Despite the heading this is not an endorsement of a rather large supermarket chain. It is simply a suggestion to maximise your inheritance tax allowances.
There is no doubt that since inheritance tax was introduced in 1984 successive Governments have been very mean with the limits and allowances. The current nil rate band is £325,000 and that is frozen until 2015. The other exemptions have been in place since 1984 and have not moved. Thus in real terms the value has diminished beyond belief. However, they do exist, a lot of people have an idea as to what they are but are not certain, they should be used and the sooner the better because the more of these exemptions that you use each year the less tax you will pay.
There is an annual exemption of £3,000 per person per fiscal year, that is April 6th to April 5th. This, or part of it, can be carried forward for one year only if it is unused. So for husband and wife if they have not used this in the last tax year can each make a gift of £6,000 and can then go on making gifts of £3,000 a year. Whilst it is not a lot, it soon accumulates. After ten years it is £132,000 and with inheritance tax at 40% that’s a saving of £52,800. Furthermore, there is nothing for Mr Osborne to get upset about.
You may also make small gifts to the value of £250 to as many individuals as you in like in any one tax year. However, these must not be a gift to someone who benefits from the annual exemption. Again, these gifts apply separately to husbands and wives, and indeed to civil partners.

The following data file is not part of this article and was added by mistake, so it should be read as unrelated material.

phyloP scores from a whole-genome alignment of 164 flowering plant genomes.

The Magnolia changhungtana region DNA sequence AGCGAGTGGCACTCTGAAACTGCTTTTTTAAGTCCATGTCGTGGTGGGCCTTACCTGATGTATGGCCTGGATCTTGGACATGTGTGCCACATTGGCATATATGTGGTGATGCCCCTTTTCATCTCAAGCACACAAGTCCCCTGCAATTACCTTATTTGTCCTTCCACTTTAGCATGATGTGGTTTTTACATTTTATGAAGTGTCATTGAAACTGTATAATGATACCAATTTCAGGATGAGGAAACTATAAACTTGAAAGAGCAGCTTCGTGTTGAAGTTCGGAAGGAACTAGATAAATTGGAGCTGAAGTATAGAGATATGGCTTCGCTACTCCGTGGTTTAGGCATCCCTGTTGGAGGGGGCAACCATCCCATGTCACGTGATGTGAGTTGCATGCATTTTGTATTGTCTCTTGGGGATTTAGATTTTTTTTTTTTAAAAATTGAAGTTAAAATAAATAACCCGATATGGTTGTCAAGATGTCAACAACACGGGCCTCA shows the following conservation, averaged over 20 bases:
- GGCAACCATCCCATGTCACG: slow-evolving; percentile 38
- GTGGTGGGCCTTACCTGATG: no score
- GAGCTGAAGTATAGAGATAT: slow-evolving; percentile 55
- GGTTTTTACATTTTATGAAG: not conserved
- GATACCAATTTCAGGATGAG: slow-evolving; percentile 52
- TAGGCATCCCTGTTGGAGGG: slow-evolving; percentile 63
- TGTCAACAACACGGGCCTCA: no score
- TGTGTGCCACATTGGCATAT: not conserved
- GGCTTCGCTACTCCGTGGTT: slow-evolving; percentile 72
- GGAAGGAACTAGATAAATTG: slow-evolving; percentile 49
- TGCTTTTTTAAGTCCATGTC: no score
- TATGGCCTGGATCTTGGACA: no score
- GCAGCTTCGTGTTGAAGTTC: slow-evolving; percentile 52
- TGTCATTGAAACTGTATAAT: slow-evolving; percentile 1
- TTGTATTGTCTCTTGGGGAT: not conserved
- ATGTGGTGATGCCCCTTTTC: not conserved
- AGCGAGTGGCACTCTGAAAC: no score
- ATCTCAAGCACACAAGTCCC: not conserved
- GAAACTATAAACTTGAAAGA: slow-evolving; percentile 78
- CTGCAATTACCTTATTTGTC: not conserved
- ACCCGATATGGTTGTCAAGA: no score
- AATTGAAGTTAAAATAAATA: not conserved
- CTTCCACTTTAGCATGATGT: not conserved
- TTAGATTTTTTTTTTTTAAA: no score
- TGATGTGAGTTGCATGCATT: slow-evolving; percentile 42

There are also some one off gifts that can be made. Wedding or civil partnership gifts can be made by each parent of either party up to the value of £5,000. Grandparents and great grandparents can each give £2,500, whilst anyone else can give gifts or cash to the value of £1,000.
These are not huge amounts but if full advantage is taken then over a period of years significant tax savings can be made.
It is also possible to make gifts out of taxed income and this is completely exempt provided that it was made as part of the normal typical expenditure, that taking one year with another it was made out of income and that after allowing for all transfers the donor was left with sufficient income to maintain his or her usual standard of living.
In addition certain dispositions for the maintenance of members of the family are not deemed transfers of value under inheritance tax legislation and are therefore tax free.
Also there are the gifts to charity. It was a pretty close run thing with this year’s Budget but Mr Osborne has retreated from imposing a cap at £50,000. It is noticeable, unless I missed something which is quite possible, he did not suggest imposing a similar cap on the tax free gifts to political parties. I wonder why.
A further benefit of course with charitable gifts, as my colleague Tom McInerney outlined in last month’s article
, is if a person chooses to leave at least 10% of their estate to charity they will now be entitled to a lower rate of inheritance tax (36%) than those who do not (40%).
None of these are issues where The Chancellor should get excited or upset, they have been in existence since the inheritance tax regime commenced. The sad and perhaps disappointing thing is that the values have not increased since that time.
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